The April 20 explosion of the Deepwater Horizon oil rig in the Gulf of Mexico set off a gusher of crude oil into the waters — and a powerful flood of volunteers clamoring to help.
And therein lies a problem.
This has been a particularly complex disaster. Volunteers have been kept at arm’s length for the most part — BP itself raised and trained a small army of paid workers to handle most of the immediate tasks, such as laying boom and cleaning birds. And much of the recovery work isn’t as simple as mopping up after a hurricane: it has been hazardous enough to require special training.
“We had to discourage people from jumping in their cars and heading down to the Gulf,” said Delta Willis of the National Audubon Society. “We had to tell people [the spill] was toxic and you could harm yourself and the wildlife.”
What’s more, many Gulf residents questioned whether an onslaught of volunteers — even if full of good intentions — would have been a boon or bane to the region. Unpaid labor, some feared, would take money out of the pockets of those hired to clean up in lieu of fishing or other local jobs.
So the volunteer experience for many has been this: sign up and then wait for a call that doesn’t come. The supply of volunteers has outstripped the demand.
While the lack of opportunities may frustrate those who dearly want to help, much remains to be done. The oil spill may be “winding down in the media, but by no means is it winding down in terms of problems along the coast,” said Dana Eness, executive director of the Urban Conservancy in New Orleans, which has helped direct volunteers to useful jobs.
Helping hands most likely will be needed for a long time as the Gulf Coast and the lives of those along it gradually recover. Here’s how you can help — if you're patient.
Volunteer for general duty. The oil spill command center, run jointly by the federal government and BP, directs volunteers to the Corporation for National & Community Service. Or you can call 866-448-5816 and an operator will briefly interview you to learn if you have special skills (such as training as an emergency medical technician or in law enforcement). Those without such skills may be asked to perform basic tasks, none of which involves contact with oil — cleaning beaches in advance of potential oil damage, helping with office chores and the like. If you're needed, a volunteer coordinator will contact you.
Volunteers can also register with the Alabama Coastal Foundation — again, with no jobs involving direct contact with oil. Some volunteers work as field observers, surveying the coastline for impacts from the spill.
Help out food banks. Finding it hard to make ends meet, a number of shrimpers, fishing outfitters and other coastal residents are turning to food banks. Second Harvest Food Bank of Greater New Orleans and Acadiana is soliciting donations of food, money and time. The Bay Area Food Bank, serving the central Gulf Coast, needs volunteers to sort and inspect groceries daily in Mobile, Ala.
Watch birds. The National Audubon Society has signed up more than 30,000 volunteers — although only a fraction of them have been deployed in the field. An Audubon Volunteer Response Center opened recently in Moss Point, Miss., to keep volunteers in the loop.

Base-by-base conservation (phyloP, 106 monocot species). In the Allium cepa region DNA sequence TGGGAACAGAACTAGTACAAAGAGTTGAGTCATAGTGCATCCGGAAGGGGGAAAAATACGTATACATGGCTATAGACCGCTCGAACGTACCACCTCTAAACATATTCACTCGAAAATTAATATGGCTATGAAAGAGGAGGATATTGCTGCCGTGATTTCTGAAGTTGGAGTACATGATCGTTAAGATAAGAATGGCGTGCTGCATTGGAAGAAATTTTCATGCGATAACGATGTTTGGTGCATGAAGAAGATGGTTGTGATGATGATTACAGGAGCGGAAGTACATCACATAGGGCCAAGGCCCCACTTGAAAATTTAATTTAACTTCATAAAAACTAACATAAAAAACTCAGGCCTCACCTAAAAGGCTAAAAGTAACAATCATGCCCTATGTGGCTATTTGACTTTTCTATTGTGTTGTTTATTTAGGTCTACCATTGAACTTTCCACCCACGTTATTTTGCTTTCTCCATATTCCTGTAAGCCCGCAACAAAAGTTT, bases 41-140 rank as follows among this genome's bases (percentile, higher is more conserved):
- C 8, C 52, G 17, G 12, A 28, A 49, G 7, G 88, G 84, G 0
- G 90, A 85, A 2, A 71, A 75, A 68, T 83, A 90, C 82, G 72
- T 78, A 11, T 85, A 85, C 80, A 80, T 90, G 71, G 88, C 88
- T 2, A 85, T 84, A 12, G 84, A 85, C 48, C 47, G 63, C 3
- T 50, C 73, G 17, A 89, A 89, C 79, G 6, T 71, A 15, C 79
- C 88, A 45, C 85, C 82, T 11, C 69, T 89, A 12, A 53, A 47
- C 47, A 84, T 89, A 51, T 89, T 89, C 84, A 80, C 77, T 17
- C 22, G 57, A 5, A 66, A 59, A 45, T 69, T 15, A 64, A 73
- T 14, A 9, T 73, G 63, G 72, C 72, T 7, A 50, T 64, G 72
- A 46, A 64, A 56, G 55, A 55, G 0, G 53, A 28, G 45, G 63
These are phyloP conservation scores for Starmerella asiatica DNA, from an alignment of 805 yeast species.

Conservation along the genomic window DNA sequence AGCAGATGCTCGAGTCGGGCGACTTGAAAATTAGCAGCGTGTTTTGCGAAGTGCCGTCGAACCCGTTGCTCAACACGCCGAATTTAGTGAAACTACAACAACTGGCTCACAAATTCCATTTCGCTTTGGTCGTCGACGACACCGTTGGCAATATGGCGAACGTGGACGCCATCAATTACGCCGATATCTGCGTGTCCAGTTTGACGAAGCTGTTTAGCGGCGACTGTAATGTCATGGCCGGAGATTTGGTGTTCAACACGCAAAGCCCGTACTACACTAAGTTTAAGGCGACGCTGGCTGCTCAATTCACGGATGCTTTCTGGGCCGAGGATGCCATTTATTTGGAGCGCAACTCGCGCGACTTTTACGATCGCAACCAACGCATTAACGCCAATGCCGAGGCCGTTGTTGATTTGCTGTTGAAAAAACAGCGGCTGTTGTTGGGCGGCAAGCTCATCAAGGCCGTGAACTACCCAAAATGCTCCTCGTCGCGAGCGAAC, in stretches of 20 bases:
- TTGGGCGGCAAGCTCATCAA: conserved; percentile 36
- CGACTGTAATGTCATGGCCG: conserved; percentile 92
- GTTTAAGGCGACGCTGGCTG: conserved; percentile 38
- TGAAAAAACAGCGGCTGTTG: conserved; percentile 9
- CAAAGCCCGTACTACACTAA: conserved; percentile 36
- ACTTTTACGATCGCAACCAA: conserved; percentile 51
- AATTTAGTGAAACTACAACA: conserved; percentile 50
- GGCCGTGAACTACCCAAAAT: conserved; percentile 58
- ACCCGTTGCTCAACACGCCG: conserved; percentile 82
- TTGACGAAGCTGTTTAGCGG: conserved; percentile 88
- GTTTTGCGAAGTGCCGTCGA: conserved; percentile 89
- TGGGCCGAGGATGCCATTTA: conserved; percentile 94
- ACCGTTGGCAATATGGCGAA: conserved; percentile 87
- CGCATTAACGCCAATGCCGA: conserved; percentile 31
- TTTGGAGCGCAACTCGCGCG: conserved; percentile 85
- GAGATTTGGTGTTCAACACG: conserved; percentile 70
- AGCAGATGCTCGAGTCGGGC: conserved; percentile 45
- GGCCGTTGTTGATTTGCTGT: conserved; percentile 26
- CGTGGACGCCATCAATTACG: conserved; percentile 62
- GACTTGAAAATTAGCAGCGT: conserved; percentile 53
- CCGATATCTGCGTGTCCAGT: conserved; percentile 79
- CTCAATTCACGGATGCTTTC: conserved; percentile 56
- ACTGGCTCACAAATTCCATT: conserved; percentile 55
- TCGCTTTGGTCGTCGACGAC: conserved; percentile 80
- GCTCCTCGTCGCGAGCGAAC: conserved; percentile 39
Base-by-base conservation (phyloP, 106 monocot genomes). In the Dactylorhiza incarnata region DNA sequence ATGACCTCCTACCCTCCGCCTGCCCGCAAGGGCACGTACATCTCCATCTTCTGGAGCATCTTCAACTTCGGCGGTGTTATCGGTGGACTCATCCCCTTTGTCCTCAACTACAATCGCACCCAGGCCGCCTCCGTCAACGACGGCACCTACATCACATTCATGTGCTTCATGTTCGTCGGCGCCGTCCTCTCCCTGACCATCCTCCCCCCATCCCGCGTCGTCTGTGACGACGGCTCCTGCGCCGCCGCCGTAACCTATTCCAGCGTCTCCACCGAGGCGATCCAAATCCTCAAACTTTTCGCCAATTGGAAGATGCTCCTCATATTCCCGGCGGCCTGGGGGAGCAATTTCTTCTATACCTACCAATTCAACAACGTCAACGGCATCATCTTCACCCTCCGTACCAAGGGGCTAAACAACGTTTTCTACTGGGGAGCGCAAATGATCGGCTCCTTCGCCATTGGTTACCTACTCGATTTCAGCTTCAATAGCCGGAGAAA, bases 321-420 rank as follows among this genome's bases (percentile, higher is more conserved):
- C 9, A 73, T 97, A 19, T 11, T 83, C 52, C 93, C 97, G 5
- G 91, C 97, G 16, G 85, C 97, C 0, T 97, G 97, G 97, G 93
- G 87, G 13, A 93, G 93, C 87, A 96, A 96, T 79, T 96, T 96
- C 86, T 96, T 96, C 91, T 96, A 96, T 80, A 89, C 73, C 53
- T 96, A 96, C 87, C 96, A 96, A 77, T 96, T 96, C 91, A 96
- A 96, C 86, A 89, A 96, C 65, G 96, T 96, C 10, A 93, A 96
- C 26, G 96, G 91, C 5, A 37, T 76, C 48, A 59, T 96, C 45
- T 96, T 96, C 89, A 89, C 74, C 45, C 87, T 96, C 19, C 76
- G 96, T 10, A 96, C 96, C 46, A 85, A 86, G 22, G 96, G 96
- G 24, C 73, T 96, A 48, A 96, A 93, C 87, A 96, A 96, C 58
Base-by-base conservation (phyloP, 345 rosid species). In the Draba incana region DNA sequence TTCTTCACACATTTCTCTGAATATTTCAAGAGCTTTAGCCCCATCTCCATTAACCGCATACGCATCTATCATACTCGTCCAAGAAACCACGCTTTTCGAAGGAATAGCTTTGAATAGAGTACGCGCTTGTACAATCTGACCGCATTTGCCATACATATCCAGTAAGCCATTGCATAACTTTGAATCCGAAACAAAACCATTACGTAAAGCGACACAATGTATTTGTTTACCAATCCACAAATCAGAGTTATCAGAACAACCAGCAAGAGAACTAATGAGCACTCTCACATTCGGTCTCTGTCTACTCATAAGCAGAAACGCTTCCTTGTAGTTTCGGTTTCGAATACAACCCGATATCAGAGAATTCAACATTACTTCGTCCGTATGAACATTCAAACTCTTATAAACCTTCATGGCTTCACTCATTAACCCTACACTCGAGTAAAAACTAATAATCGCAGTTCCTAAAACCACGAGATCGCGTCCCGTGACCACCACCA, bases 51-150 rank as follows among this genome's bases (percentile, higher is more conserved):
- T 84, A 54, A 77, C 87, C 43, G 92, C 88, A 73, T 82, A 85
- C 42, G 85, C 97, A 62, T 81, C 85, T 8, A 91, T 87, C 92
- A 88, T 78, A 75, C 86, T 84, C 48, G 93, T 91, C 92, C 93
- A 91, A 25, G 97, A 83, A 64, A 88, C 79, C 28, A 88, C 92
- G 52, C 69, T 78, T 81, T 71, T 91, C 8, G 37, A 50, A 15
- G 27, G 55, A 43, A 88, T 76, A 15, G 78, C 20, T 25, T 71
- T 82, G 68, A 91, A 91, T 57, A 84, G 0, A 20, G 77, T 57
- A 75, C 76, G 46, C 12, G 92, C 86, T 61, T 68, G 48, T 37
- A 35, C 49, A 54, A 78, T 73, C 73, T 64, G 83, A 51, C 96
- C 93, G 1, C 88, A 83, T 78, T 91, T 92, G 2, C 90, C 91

Limited opportunities include basic tasks. Volunteer photographers and filmmakers may also get occasional assignments to help document the effects of the disaster.
More in demand are skilled amateur birders, who are needed to help monitor the effects of the spill on returning migratory birds, said Mark Lasalle, director of the affiliated Pascagoula River Audubon Center. The Audubon Coastal Bird Survey aims to gauge the effects of the spill on bird life along the Gulf, making it the newest of the society’s “citizen scientist” programs.
Provide pro bono legal assistance. Residents affected by the spill will most likely face a complex legal process, including filing (or appealing) damage claims. Once disbursement of the $20 billion compensation fund is mapped out, legal aid groups anticipate a need for volunteer attorneys to consult with low-income residents and to lead community workshops. To volunteer, call the Mississippi Center for Justice at 288-435-7284.
Give money. Cash donations to aid long-term recovery are appreciated. But beware: With disaster comes charity relief movements, and with charity relief movements comes, unfortunately, scam artists. If you make an online donation, be sure the website ends with ".org," not ".com." A good place to go is CharityNavigator.org, which sifts through charities to evaluate their legitimacy. Your best bet may be to check whether national charitable organizations you normally support have a program targeting Gulf recovery. Or you can donate to the Greater New Orleans Foundation, which is channeling 100 percent of donations to groups aiding Gulf communities.
Take a vacation. Just as New York City needed tourist dollars to help rebound after 9/11, and New Orleans after Katrina, so does the Gulf Coast need visitors now. Innkeepers, restaurateurs and seafood suppliers have seen their businesses put at risk. By helping them, you’ll help the region recover.
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